Look at the example below

The patient had died before the doctor came.

My teacher tells me that we use past perfect only when there are two events in order. The more past takes perfect form and less past takes simple past form. Like in this example the death of patient happened before Hence it is more past --> Past Perfect form. The arrival of the doctor happens later. So, it takes simple past.

Is there any instance when we use past perfect in a sentence to describe one event? Or do we always need two events?

  • The event can be implied; not necessarily stated outright. You could have an entire conversation with it after the single event is known. Please find what is called a timeline for English learners, it will help you. Your teacher is right, though.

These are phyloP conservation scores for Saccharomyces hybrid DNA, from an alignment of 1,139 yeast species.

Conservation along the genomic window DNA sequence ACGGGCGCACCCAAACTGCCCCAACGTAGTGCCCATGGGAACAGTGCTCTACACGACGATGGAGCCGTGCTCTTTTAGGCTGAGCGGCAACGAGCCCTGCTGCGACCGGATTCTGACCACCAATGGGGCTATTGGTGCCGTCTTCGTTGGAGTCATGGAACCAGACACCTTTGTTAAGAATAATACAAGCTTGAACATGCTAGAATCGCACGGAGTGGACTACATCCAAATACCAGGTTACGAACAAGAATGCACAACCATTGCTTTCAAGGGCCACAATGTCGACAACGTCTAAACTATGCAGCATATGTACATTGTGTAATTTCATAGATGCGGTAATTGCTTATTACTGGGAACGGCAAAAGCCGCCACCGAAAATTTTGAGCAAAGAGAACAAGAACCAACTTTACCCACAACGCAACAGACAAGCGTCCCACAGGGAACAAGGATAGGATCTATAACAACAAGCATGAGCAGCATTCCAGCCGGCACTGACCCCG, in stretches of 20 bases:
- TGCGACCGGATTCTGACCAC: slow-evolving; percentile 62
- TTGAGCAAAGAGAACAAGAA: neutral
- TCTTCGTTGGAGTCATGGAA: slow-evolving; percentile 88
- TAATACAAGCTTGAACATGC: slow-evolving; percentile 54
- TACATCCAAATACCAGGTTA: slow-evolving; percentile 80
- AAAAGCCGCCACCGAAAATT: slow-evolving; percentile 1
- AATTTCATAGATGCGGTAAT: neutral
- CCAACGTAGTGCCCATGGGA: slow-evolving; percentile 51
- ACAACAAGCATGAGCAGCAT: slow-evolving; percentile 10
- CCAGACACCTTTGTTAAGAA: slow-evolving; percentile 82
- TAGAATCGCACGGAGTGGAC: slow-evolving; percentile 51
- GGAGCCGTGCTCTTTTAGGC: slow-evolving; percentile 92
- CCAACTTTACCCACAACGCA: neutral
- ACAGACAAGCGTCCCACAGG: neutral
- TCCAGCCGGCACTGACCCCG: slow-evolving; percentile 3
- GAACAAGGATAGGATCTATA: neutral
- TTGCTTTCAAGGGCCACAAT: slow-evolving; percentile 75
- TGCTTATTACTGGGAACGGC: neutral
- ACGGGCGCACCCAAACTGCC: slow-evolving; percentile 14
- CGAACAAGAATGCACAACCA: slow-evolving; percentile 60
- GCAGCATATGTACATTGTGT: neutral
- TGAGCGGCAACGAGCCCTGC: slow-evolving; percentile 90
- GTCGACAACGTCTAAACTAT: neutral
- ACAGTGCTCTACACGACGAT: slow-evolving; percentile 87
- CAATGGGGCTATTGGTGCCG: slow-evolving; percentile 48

– Lambie
    Commented Sep 5, 2019 at 20:00

1 Answer 1


Tim: We hadn't arrived when the criminals were apprehended.

OK: the first event is: the criminals were stopped.

John: But had you already arrived?
Tim: No, we hadn't but we were about to.
John: You were about to?
Tim: Yes, we were. But we hadn't yet.

In that dialogue, you see a series of sentences with past perfect, all of which relate to the first.

The past perfect always relates to some other event that has already occurred. But not every sentence needs to repeat the idea. Once the past idea is established, you are good to go. The past event is not always in the same sentence but it has to be somewhere near it.

  • Yes. The order can even be reversed in dialogue. "Doctor, what did you find when you got to the ER?" "The patient had died." Commented Sep 6, 2019 at 0:37

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